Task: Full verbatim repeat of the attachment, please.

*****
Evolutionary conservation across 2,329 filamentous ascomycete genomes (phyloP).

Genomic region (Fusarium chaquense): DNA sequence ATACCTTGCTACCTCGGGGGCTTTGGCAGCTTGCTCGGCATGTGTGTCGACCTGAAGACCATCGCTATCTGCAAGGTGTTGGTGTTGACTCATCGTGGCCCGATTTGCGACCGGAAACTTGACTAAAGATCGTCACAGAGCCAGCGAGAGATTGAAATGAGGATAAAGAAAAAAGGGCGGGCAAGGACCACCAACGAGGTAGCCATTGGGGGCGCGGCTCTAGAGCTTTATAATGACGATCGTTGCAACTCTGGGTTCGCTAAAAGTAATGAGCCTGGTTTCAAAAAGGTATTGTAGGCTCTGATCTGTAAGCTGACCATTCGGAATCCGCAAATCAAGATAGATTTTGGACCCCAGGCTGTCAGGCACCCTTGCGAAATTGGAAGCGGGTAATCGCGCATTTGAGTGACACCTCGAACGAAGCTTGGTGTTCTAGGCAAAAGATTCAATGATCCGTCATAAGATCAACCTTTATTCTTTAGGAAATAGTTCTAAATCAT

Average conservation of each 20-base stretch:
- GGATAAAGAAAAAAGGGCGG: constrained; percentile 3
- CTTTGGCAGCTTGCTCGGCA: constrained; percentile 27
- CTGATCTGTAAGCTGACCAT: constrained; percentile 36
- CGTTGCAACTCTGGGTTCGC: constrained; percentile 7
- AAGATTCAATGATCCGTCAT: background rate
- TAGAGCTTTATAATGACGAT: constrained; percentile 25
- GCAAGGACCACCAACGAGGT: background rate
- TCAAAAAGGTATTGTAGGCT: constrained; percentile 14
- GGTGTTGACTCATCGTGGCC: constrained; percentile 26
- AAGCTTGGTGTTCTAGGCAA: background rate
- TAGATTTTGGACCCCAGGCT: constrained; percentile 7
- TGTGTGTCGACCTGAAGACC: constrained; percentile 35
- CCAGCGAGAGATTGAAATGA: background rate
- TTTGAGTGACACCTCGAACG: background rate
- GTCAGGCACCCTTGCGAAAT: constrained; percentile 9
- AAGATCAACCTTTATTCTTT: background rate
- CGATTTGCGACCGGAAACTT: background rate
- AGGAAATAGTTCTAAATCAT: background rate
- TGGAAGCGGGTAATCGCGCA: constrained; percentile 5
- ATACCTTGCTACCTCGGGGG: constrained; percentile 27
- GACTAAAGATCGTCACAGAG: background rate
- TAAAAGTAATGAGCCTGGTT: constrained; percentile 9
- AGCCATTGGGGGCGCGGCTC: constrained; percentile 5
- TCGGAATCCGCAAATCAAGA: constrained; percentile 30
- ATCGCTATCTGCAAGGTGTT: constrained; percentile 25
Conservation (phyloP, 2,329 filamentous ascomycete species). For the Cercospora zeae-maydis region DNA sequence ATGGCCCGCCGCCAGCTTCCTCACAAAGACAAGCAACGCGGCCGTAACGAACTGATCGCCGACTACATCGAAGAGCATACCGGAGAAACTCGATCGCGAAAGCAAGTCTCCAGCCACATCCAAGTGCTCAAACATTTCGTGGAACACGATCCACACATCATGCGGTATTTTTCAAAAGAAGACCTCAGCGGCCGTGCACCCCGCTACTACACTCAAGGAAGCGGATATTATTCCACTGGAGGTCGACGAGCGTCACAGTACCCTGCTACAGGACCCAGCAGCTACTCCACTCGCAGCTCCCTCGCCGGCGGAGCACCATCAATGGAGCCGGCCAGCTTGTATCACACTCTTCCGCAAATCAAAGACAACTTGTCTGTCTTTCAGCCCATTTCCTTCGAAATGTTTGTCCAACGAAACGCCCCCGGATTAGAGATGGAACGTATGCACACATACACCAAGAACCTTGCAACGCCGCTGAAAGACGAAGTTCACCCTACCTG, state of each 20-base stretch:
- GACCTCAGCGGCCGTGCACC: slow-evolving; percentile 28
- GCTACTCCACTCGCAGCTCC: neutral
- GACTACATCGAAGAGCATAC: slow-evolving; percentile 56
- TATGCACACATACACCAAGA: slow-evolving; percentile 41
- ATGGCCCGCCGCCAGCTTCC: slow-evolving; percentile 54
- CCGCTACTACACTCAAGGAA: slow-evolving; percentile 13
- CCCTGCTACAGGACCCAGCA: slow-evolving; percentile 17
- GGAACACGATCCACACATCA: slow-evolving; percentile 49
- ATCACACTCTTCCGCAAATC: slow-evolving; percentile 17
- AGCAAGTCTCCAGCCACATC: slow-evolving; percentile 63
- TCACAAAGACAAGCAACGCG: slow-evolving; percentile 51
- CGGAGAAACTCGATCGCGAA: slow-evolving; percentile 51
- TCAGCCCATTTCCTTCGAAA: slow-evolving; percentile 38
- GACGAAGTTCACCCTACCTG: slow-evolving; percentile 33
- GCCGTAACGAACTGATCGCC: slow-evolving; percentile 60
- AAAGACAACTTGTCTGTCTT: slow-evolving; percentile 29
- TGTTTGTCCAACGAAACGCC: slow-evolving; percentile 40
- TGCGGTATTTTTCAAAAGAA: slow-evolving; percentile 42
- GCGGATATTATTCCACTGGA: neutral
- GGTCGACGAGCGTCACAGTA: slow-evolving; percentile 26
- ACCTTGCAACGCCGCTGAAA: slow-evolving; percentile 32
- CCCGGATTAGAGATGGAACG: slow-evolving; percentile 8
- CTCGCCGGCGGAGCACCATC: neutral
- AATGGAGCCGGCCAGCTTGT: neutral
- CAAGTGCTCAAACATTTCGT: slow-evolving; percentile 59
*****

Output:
Evolutionary conservation across 2,329 filamentous ascomycete genomes (phyloP).

Genomic region (Fusarium chaquense): DNA sequence ATACCTTGCTACCTCGGGGGCTTTGGCAGCTTGCTCGGCATGTGTGTCGACCTGAAGACCATCGCTATCTGCAAGGTGTTGGTGTTGACTCATCGTGGCCCGATTTGCGACCGGAAACTTGACTAAAGATCGTCACAGAGCCAGCGAGAGATTGAAATGAGGATAAAGAAAAAAGGGCGGGCAAGGACCACCAACGAGGTAGCCATTGGGGGCGCGGCTCTAGAGCTTTATAATGACGATCGTTGCAACTCTGGGTTCGCTAAAAGTAATGAGCCTGGTTTCAAAAAGGTATTGTAGGCTCTGATCTGTAAGCTGACCATTCGGAATCCGCAAATCAAGATAGATTTTGGACCCCAGGCTGTCAGGCACCCTTGCGAAATTGGAAGCGGGTAATCGCGCATTTGAGTGACACCTCGAACGAAGCTTGGTGTTCTAGGCAAAAGATTCAATGATCCGTCATAAGATCAACCTTTATTCTTTAGGAAATAGTTCTAAATCAT

Average conservation of each 20-base stretch:
- GGATAAAGAAAAAAGGGCGG: constrained; percentile 3
- CTTTGGCAGCTTGCTCGGCA: constrained; percentile 27
- CTGATCTGTAAGCTGACCAT: constrained; percentile 36
- CGTTGCAACTCTGGGTTCGC: constrained; percentile 7
- AAGATTCAATGATCCGTCAT: background rate
- TAGAGCTTTATAATGACGAT: constrained; percentile 25
- GCAAGGACCACCAACGAGGT: background rate
- TCAAAAAGGTATTGTAGGCT: constrained; percentile 14
- GGTGTTGACTCATCGTGGCC: constrained; percentile 26
- AAGCTTGGTGTTCTAGGCAA: background rate
- TAGATTTTGGACCCCAGGCT: constrained; percentile 7
- TGTGTGTCGACCTGAAGACC: constrained; percentile 35
- CCAGCGAGAGATTGAAATGA: background rate
- TTTGAGTGACACCTCGAACG: background rate
- GTCAGGCACCCTTGCGAAAT: constrained; percentile 9
- AAGATCAACCTTTATTCTTT: background rate
- CGATTTGCGACCGGAAACTT: background rate
- AGGAAATAGTTCTAAATCAT: background rate
- TGGAAGCGGGTAATCGCGCA: constrained; percentile 5
- ATACCTTGCTACCTCGGGGG: constrained; percentile 27
- GACTAAAGATCGTCACAGAG: background rate
- TAAAAGTAATGAGCCTGGTT: constrained; percentile 9
- AGCCATTGGGGGCGCGGCTC: constrained; percentile 5
- TCGGAATCCGCAAATCAAGA: constrained; percentile 30
- ATCGCTATCTGCAAGGTGTT: constrained; percentile 25
Conservation (phyloP, 2,329 filamentous ascomycete species). For the Cercospora zeae-maydis region DNA sequence ATGGCCCGCCGCCAGCTTCCTCACAAAGACAAGCAACGCGGCCGTAACGAACTGATCGCCGACTACATCGAAGAGCATACCGGAGAAACTCGATCGCGAAAGCAAGTCTCCAGCCACATCCAAGTGCTCAAACATTTCGTGGAACACGATCCACACATCATGCGGTATTTTTCAAAAGAAGACCTCAGCGGCCGTGCACCCCGCTACTACACTCAAGGAAGCGGATATTATTCCACTGGAGGTCGACGAGCGTCACAGTACCCTGCTACAGGACCCAGCAGCTACTCCACTCGCAGCTCCCTCGCCGGCGGAGCACCATCAATGGAGCCGGCCAGCTTGTATCACACTCTTCCGCAAATCAAAGACAACTTGTCTGTCTTTCAGCCCATTTCCTTCGAAATGTTTGTCCAACGAAACGCCCCCGGATTAGAGATGGAACGTATGCACACATACACCAAGAACCTTGCAACGCCGCTGAAAGACGAAGTTCACCCTACCTG, state of each 20-base stretch:
- GACCTCAGCGGCCGTGCACC: slow-evolving; percentile 28
- GCTACTCCACTCGCAGCTCC: neutral
- GACTACATCGAAGAGCATAC: slow-evolving; percentile 56
- TATGCACACATACACCAAGA: slow-evolving; percentile 41
- ATGGCCCGCCGCCAGCTTCC: slow-evolving; percentile 54
- CCGCTACTACACTCAAGGAA: slow-evolving; percentile 13
- CCCTGCTACAGGACCCAGCA: slow-evolving; percentile 17
- GGAACACGATCCACACATCA: slow-evolving; percentile 49
- ATCACACTCTTCCGCAAATC: slow-evolving; percentile 17
- AGCAAGTCTCCAGCCACATC: slow-evolving; percentile 63
- TCACAAAGACAAGCAACGCG: slow-evolving; percentile 51
- CGGAGAAACTCGATCGCGAA: slow-evolving; percentile 51
- TCAGCCCATTTCCTTCGAAA: slow-evolving; percentile 38
- GACGAAGTTCACCCTACCTG: slow-evolving; percentile 33
- GCCGTAACGAACTGATCGCC: slow-evolving; percentile 60
- AAAGACAACTTGTCTGTCTT: slow-evolving; percentile 29
- TGTTTGTCCAACGAAACGCC: slow-evolving; percentile 40
- TGCGGTATTTTTCAAAAGAA: slow-evolving; percentile 42
- GCGGATATTATTCCACTGGA: neutral
- GGTCGACGAGCGTCACAGTA: slow-evolving; percentile 26
- ACCTTGCAACGCCGCTGAAA: slow-evolving; percentile 32
- CCCGGATTAGAGATGGAACG: slow-evolving; percentile 8
- CTCGCCGGCGGAGCACCATC: neutral
- AATGGAGCCGGCCAGCTTGT: neutral
- CAAGTGCTCAAACATTTCGT: slow-evolving; percentile 59